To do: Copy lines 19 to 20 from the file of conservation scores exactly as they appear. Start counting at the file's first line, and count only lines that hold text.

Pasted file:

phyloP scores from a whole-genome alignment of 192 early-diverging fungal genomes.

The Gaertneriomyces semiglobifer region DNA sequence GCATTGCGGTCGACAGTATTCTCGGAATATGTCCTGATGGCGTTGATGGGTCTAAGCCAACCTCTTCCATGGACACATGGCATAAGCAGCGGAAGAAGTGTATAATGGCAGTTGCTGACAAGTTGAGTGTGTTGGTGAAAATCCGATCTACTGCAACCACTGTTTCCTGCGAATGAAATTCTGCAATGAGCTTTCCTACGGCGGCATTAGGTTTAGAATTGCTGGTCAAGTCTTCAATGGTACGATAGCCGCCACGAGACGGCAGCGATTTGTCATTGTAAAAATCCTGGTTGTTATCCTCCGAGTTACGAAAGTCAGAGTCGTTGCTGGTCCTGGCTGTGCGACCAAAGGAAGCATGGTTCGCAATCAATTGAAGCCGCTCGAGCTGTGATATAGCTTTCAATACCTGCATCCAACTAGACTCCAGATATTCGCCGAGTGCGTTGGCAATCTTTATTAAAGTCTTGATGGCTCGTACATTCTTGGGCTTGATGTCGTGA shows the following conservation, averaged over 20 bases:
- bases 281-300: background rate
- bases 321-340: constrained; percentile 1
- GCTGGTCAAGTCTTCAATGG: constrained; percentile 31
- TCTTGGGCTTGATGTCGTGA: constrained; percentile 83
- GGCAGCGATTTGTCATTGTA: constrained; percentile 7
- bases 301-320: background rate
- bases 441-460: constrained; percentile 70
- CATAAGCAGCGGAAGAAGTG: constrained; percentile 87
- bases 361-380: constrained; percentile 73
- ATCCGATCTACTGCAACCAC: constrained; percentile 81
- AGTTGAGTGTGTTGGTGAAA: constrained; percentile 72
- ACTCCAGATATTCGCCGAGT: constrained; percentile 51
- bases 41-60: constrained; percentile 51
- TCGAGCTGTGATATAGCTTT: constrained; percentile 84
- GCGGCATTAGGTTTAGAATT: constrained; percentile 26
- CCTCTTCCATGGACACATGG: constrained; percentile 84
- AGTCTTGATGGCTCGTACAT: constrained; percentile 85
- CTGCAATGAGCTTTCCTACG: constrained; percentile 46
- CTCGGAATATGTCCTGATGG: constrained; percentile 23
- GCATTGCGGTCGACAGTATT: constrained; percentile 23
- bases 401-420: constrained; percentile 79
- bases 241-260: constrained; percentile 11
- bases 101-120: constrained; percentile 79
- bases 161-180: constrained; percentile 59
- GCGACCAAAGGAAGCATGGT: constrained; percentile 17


- AGTCTTGATGGCTCGTACAT: constrained; percentile 85
- CTGCAATGAGCTTTCCTACG: constrained; percentile 46